Greenwashing or not?

Lately, I had some discussions with people about big companies and their sustainability efforts. After listening to the audio book to the book ‘Die Diktatur der Konzerne’ (‘The dictatorship of the corporations’) by Thilo Bode, I am even more skeptical about the balance between good and bad impacts of big companies. An example from the book are the international tax evasions by the corporations which cost the nation states huge amounts of money which are missing for investments into the wellbeing of their citizens. According to the book, governments, researchers and media are paid by corporations to report and act to their benefit e.g. by falsifying studies showing that cigarettes, coke and glyphosat are healthy or at least not damaging. They all have huge negative health and environmental impacts, though. Does a coke with less sugar really constitute a healthy drink? It would be much better for people to drink clean tap water or filtered water from natural water sources. For this, we wouldn’t need any of the bottles which are produced and thrown away, usually after carrying drinks which make people ill. But then the companies selling oil, plastics and diabetes medication, etc. would see their profits declining and they obviously wouldn’t want that.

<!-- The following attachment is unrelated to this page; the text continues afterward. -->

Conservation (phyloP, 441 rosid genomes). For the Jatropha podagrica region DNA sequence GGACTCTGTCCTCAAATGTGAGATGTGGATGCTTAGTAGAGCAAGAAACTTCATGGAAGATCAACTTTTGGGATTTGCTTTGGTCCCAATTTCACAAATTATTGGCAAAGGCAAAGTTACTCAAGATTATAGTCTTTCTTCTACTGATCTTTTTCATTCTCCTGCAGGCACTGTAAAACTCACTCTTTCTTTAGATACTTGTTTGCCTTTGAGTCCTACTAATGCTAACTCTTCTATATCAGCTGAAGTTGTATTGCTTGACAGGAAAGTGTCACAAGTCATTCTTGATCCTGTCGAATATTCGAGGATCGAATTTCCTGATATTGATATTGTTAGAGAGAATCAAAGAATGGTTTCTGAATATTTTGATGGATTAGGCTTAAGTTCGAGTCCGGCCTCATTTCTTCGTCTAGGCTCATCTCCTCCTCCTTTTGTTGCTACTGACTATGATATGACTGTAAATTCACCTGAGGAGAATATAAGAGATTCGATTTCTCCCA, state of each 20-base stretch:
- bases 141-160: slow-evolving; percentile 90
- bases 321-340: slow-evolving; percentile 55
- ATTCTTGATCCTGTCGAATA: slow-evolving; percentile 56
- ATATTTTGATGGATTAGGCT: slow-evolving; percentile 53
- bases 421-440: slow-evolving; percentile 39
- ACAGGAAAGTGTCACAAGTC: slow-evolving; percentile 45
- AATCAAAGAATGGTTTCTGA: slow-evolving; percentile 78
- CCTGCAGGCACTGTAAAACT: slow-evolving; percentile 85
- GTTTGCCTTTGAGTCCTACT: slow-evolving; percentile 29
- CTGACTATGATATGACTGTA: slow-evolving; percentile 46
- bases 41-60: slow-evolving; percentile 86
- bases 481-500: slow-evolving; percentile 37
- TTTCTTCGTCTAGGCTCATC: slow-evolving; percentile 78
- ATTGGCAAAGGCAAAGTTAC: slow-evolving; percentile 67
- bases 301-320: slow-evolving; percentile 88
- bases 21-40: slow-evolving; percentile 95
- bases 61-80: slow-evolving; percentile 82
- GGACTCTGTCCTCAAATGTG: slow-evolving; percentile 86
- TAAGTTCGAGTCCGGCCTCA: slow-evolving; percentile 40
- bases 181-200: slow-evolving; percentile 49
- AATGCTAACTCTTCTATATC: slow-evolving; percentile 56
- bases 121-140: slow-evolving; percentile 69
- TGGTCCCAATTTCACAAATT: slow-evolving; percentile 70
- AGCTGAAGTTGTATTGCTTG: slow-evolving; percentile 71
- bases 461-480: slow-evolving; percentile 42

It is also debatable if sustainabilty reporting is really helping companies to improve or if it just supports them in showing how great they are (even when their business models are largely destructive). This goes in line with the seriousness of sustainability strategies. Taking the example of Starbucks, the following article greatly shows why the new strategy is ‘nice’ but not really targeting the important issues with the company:

I recommend you to read this rather short article yourself, but the main point is that Starbucks’ system is designed for (disposable) take-out of largely unhealthy and unsustainable drinks and dishes. Their coffee includes sugar and lots of milk. The first makes it unhealthy and the second causes lots of emissions (not even talking about animal welfare). So they would basically have to change their whole product offer and concept to become a company which could be called sustainable.


Another article directly gives recommendations on how to avoid waste (especially plastics) oneself: Following these rules, people would rather not go to Starbucks but somewhere else.

These are just some examples of corporate unsustainability and irresponsibility. This list could be elaborated for hours (for this e.g. you can listen to the audio book mentioned above). Where would you draw the line between greenwashing and sustainability? When does a company or corporation really act responsibly? Or are they always good because they employ people and offer products which people want to purchase? I don’t agree with the latter, but I am happy to discuss about it.

Source of header image:

3 thoughts on “Greenwashing or not?

  1. Hi Catha, thanks for the blog.
    Maybe Greenwashing can be seen to be a first step. It is start of a process. These companies will certainly not close their businesses at once. Maybe they will change and offer more and more healthy products, maybe not. But certainly not overnight.
    So, when they now start to put some green touches on their face, they at least think about the topic and that might lead to new ways.
    And if all that they do is plant some trees, then at least there are more trees.
    Never give up.


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